Israel's Top Court to Postpone West Bank Settlement Eviction Based on Jewish Farming Sabbatical

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Meshek Achiya, 2010
Meshek Achiya, 2010Credit: Moti Milrod

Despite criticism of the state's request, the High Court of Justice consented on Wednesday to delay the eviction of Meshek Achiya, one of the largest West Bank settlement farms, due to Jewish agricultural laws. 

The justices were critical of the fact that the state had asked to delay the eviction and relocation of most of the farm’s cultivated land because of the shmita restrictions imposed by Jewish law only after the sabbatical year had commenced.

Every seven years, halakha prohibits agricultural labor in the Land of Israel must be halted for the period of a year.

“We are not comfortable with the date the request was submitted, which was after the start of the shmita year, which was known in advance, and without this matter being addressed in the [original] hearing,” Supreme Court President Esther Hayut wrote, along with Justices Daphne Barak-Erez and Ofer Grosskopf. Under the original ruling, the state was meant to have cleared out the farm by October 1. Meshek Achiya produces olive oil, and is considered one of the most successful Jewish farms in the West Bank.

Two weeks ago, Defense Minister Benny Gantz asked the High Court to delay the eviction and relocation of the farm’s 170 dunams in the Shilo Valley until after the shmita year, which began on Rosh Hashana. The court had ordered the lands cleared in May, after it partially accepted a petition submitted by eight Palestinians who claimed to be the heirs of the landowners.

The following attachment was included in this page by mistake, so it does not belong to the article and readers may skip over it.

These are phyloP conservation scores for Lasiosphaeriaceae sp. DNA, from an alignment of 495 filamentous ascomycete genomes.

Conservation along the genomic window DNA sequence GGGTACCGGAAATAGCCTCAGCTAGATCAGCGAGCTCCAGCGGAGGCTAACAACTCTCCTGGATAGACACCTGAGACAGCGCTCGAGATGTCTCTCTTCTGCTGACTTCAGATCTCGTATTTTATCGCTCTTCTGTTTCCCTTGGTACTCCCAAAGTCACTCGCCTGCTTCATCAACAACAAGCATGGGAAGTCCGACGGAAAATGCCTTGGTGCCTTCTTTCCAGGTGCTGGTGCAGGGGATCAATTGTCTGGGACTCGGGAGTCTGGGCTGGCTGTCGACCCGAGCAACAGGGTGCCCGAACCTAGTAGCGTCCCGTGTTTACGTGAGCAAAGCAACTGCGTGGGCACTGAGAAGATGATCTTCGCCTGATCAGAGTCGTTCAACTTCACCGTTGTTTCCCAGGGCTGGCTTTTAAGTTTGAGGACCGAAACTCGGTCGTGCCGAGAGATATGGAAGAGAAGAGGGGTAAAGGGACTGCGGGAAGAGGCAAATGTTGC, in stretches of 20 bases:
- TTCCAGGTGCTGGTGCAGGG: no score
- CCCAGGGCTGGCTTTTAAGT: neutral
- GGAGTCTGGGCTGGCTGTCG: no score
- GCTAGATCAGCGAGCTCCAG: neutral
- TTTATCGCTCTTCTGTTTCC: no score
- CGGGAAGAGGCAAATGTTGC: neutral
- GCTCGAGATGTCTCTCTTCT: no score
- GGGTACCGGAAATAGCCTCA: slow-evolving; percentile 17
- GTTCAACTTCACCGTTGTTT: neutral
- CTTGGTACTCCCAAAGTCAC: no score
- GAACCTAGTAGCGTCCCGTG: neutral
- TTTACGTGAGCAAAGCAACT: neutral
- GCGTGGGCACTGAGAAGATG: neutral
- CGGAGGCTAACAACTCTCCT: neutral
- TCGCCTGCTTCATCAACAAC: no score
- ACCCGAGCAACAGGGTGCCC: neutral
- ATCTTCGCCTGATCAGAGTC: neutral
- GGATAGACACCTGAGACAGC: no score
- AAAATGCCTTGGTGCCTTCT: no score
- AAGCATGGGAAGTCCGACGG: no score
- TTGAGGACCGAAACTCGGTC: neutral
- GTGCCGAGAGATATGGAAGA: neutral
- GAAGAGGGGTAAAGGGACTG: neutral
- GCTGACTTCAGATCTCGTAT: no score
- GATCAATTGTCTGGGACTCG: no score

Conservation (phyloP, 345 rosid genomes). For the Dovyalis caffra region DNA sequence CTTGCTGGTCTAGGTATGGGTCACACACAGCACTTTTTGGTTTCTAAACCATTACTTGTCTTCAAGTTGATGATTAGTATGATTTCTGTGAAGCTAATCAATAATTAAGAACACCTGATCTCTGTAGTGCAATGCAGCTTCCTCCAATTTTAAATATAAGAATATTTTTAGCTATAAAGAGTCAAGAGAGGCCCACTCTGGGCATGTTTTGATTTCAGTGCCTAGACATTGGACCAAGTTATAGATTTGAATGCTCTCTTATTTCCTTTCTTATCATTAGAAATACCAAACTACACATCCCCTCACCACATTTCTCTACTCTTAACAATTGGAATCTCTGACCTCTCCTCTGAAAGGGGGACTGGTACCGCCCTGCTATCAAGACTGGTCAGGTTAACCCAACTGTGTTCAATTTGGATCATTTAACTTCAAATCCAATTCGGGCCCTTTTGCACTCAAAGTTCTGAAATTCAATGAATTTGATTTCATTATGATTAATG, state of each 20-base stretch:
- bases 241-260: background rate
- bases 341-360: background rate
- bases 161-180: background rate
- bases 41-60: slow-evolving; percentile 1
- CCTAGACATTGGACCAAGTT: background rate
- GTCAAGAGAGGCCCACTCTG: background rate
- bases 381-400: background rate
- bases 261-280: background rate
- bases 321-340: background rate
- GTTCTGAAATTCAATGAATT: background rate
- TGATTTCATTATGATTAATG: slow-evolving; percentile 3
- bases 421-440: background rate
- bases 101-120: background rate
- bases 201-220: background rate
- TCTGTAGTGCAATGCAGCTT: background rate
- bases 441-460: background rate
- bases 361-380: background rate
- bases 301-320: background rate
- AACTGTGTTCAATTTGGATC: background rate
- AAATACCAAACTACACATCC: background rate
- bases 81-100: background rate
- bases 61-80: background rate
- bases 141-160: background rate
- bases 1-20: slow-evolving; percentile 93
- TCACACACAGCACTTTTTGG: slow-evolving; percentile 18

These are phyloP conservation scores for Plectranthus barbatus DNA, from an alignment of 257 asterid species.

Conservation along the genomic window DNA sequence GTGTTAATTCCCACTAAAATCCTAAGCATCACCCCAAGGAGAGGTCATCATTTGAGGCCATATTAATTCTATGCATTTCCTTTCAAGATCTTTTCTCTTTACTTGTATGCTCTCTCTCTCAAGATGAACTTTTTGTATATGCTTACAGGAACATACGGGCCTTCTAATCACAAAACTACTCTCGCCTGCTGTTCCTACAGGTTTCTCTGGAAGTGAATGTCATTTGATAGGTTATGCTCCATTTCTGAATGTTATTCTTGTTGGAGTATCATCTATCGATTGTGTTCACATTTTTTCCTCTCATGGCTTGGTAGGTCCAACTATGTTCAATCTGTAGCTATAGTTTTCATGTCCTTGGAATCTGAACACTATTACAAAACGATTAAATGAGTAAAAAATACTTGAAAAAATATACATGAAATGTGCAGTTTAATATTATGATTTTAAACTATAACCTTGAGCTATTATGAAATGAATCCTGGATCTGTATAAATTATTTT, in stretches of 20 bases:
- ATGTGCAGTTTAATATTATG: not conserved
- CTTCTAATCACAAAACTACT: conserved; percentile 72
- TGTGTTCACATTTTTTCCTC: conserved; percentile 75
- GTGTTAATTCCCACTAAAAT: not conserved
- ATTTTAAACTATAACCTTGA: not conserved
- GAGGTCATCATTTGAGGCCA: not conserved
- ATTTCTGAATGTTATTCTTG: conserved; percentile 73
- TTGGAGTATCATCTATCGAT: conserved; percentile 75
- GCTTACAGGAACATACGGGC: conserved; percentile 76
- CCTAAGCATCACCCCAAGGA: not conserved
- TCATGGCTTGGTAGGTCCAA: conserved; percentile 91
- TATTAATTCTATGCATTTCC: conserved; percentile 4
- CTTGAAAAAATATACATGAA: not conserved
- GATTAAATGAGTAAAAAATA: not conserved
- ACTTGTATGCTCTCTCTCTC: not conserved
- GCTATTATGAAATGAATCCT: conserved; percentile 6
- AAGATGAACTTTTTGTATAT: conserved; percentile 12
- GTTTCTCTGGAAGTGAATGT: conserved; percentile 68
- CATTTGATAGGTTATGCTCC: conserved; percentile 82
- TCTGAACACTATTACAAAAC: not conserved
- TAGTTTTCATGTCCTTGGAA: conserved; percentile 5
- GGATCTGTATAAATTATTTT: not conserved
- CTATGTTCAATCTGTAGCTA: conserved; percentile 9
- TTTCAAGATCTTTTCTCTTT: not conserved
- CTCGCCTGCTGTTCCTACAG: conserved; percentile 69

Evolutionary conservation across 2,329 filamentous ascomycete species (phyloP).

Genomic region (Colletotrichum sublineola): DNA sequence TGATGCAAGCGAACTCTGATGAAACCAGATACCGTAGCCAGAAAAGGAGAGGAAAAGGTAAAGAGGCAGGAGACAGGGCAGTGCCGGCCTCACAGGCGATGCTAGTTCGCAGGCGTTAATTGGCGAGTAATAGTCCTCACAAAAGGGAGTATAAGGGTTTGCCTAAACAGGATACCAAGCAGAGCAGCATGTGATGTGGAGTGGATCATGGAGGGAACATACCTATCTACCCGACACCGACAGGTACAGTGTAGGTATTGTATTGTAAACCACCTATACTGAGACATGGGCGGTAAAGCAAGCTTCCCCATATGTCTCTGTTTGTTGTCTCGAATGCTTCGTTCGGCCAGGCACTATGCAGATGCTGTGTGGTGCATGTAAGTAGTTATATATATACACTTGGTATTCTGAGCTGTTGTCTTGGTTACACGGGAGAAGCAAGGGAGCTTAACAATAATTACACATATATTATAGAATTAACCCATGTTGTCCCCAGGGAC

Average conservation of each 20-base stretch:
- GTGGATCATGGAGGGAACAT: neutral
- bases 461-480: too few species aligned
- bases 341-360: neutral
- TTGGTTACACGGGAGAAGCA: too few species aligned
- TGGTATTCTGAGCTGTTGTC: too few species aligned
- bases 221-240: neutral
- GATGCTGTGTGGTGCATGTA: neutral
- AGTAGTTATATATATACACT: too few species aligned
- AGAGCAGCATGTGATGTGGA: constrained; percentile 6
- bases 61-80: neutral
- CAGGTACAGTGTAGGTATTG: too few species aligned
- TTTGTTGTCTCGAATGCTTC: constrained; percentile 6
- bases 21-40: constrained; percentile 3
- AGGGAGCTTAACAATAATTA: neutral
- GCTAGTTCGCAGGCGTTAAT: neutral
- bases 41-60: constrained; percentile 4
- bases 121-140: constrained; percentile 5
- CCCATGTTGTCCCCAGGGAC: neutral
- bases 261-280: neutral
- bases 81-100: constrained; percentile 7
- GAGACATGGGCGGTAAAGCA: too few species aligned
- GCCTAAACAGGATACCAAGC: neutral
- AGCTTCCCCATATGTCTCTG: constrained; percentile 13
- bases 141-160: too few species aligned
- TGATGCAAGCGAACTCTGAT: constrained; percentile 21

Gantz’s adviser on settlement affairs, Avi Roeh, then conducted negotiations with Meshek Achiya and obtained the farm’s consent to leave the land voluntarily in exchange for land within Israel’s sovereign borders, with the olive trees to be transferred to the new site at the farm’s expense. The request to the High Court said it was being filed due to the ban observed by religious Jews on working the land and planting seedlings during the shmita year. The defense minister asked for the court to delay the move until February 2023, four months after the shmita year ends. 

In response, the lawyer for the Palestinian petitioners, Quamar Mishirqi, argued that shmita laws do not apply to the West Bank, attaching an affidavit from the rabbi of the Shilo settlement, Elhanan Bin-Nun, from 2013, in which he wrote that the settlement’s farmers had planted and seeded during the shmita year based on a special halakhic dispensation since the settlement was established. 

In their decision Wednesday, the justices order the state to respond to several points by October 7: Why it was asking to delay the evacuation until February 2023, when the shmita year ends in September 2022; whether Meshek Achiya’s owners had committed to moving the seedlings and trees from the land when the shmita year was over; whether they would continue to cultivate the land during the shmita year in the framework of temporarily selling the land to a non-Jew, which some rabbis say permits its continued cultivation; and whether they were going to vacate the structures built on the land.

Mishriqi said, “The state and Meshek Achiya are toying with the court system when they know full well that the settlers in the Shilo region, according to a document submitted by the petitioners from the rabbi of Shilo, are working during the shmita year. This is nothing but idle claims with the aim of continuing to get rich from stolen lands.”

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